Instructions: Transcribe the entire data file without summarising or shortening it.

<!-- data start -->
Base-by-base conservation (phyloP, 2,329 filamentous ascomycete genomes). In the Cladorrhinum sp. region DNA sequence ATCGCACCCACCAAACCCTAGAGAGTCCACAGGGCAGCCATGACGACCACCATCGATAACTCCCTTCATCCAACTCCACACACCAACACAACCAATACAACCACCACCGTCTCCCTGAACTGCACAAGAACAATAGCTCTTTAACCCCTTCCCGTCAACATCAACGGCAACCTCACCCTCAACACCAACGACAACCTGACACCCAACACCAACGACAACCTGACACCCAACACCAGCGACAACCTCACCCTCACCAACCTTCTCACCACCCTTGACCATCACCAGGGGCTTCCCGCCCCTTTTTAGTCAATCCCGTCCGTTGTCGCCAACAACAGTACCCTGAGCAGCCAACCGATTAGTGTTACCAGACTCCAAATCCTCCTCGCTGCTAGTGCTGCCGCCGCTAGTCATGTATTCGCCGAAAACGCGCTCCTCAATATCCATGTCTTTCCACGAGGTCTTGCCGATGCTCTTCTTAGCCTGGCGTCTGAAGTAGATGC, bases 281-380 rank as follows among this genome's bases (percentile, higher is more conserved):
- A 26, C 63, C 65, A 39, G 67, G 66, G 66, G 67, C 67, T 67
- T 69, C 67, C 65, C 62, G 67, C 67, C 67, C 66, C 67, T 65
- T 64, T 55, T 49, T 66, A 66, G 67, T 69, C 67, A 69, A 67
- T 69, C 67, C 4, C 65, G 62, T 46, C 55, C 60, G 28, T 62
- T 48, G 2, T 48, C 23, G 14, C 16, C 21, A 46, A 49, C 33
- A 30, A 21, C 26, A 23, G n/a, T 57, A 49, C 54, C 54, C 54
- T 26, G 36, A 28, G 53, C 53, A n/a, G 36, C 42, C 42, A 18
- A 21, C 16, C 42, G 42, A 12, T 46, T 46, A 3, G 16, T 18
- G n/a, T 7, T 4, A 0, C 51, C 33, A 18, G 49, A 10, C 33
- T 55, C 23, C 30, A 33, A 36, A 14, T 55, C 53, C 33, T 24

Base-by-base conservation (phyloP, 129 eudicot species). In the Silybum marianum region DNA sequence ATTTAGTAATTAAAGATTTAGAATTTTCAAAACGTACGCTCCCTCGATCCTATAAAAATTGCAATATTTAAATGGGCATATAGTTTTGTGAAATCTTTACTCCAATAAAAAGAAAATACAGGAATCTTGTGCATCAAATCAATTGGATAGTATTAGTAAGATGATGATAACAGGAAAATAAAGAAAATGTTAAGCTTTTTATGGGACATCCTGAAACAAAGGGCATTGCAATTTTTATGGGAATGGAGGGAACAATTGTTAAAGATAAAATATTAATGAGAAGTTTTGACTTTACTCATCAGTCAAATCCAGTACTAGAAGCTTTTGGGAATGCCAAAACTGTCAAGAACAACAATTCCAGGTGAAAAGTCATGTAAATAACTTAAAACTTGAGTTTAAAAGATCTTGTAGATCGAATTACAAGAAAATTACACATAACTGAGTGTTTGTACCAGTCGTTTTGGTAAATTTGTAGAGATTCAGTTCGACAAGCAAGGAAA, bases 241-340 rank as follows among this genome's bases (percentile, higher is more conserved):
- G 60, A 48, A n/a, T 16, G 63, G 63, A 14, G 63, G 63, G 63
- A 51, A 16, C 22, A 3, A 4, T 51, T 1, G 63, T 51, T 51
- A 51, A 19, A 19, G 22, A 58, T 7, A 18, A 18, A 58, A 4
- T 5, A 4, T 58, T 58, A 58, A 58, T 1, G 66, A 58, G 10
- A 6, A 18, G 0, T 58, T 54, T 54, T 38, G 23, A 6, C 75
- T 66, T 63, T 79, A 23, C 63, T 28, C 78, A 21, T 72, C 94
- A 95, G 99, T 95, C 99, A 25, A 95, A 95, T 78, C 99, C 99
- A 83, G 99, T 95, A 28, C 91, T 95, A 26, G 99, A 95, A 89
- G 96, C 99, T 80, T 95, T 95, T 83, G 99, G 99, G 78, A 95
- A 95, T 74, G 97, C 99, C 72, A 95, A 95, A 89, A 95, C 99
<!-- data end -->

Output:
Base-by-base conservation (phyloP, 2,329 filamentous ascomycete genomes). In the Cladorrhinum sp. region DNA sequence ATCGCACCCACCAAACCCTAGAGAGTCCACAGGGCAGCCATGACGACCACCATCGATAACTCCCTTCATCCAACTCCACACACCAACACAACCAATACAACCACCACCGTCTCCCTGAACTGCACAAGAACAATAGCTCTTTAACCCCTTCCCGTCAACATCAACGGCAACCTCACCCTCAACACCAACGACAACCTGACACCCAACACCAACGACAACCTGACACCCAACACCAGCGACAACCTCACCCTCACCAACCTTCTCACCACCCTTGACCATCACCAGGGGCTTCCCGCCCCTTTTTAGTCAATCCCGTCCGTTGTCGCCAACAACAGTACCCTGAGCAGCCAACCGATTAGTGTTACCAGACTCCAAATCCTCCTCGCTGCTAGTGCTGCCGCCGCTAGTCATGTATTCGCCGAAAACGCGCTCCTCAATATCCATGTCTTTCCACGAGGTCTTGCCGATGCTCTTCTTAGCCTGGCGTCTGAAGTAGATGC, bases 281-380 rank as follows among this genome's bases (percentile, higher is more conserved):
- A 26, C 63, C 65, A 39, G 67, G 66, G 66, G 67, C 67, T 67
- T 69, C 67, C 65, C 62, G 67, C 67, C 67, C 66, C 67, T 65
- T 64, T 55, T 49, T 66, A 66, G 67, T 69, C 67, A 69, A 67
- T 69, C 67, C 4, C 65, G 62, T 46, C 55, C 60, G 28, T 62
- T 48, G 2, T 48, C 23, G 14, C 16, C 21, A 46, A 49, C 33
- A 30, A 21, C 26, A 23, G n/a, T 57, A 49, C 54, C 54, C 54
- T 26, G 36, A 28, G 53, C 53, A n/a, G 36, C 42, C 42, A 18
- A 21, C 16, C 42, G 42, A 12, T 46, T 46, A 3, G 16, T 18
- G n/a, T 7, T 4, A 0, C 51, C 33, A 18, G 49, A 10, C 33
- T 55, C 23, C 30, A 33, A 36, A 14, T 55, C 53, C 33, T 24

Base-by-base conservation (phyloP, 129 eudicot species). In the Silybum marianum region DNA sequence ATTTAGTAATTAAAGATTTAGAATTTTCAAAACGTACGCTCCCTCGATCCTATAAAAATTGCAATATTTAAATGGGCATATAGTTTTGTGAAATCTTTACTCCAATAAAAAGAAAATACAGGAATCTTGTGCATCAAATCAATTGGATAGTATTAGTAAGATGATGATAACAGGAAAATAAAGAAAATGTTAAGCTTTTTATGGGACATCCTGAAACAAAGGGCATTGCAATTTTTATGGGAATGGAGGGAACAATTGTTAAAGATAAAATATTAATGAGAAGTTTTGACTTTACTCATCAGTCAAATCCAGTACTAGAAGCTTTTGGGAATGCCAAAACTGTCAAGAACAACAATTCCAGGTGAAAAGTCATGTAAATAACTTAAAACTTGAGTTTAAAAGATCTTGTAGATCGAATTACAAGAAAATTACACATAACTGAGTGTTTGTACCAGTCGTTTTGGTAAATTTGTAGAGATTCAGTTCGACAAGCAAGGAAA, bases 241-340 rank as follows among this genome's bases (percentile, higher is more conserved):
- G 60, A 48, A n/a, T 16, G 63, G 63, A 14, G 63, G 63, G 63
- A 51, A 16, C 22, A 3, A 4, T 51, T 1, G 63, T 51, T 51
- A 51, A 19, A 19, G 22, A 58, T 7, A 18, A 18, A 58, A 4
- T 5, A 4, T 58, T 58, A 58, A 58, T 1, G 66, A 58, G 10
- A 6, A 18, G 0, T 58, T 54, T 54, T 38, G 23, A 6, C 75
- T 66, T 63, T 79, A 23, C 63, T 28, C 78, A 21, T 72, C 94
- A 95, G 99, T 95, C 99, A 25, A 95, A 95, T 78, C 99, C 99
- A 83, G 99, T 95, A 28, C 91, T 95, A 26, G 99, A 95, A 89
- G 96, C 99, T 80, T 95, T 95, T 83, G 99, G 99, G 78, A 95
- A 95, T 74, G 97, C 99, C 72, A 95, A 95, A 89, A 95, C 99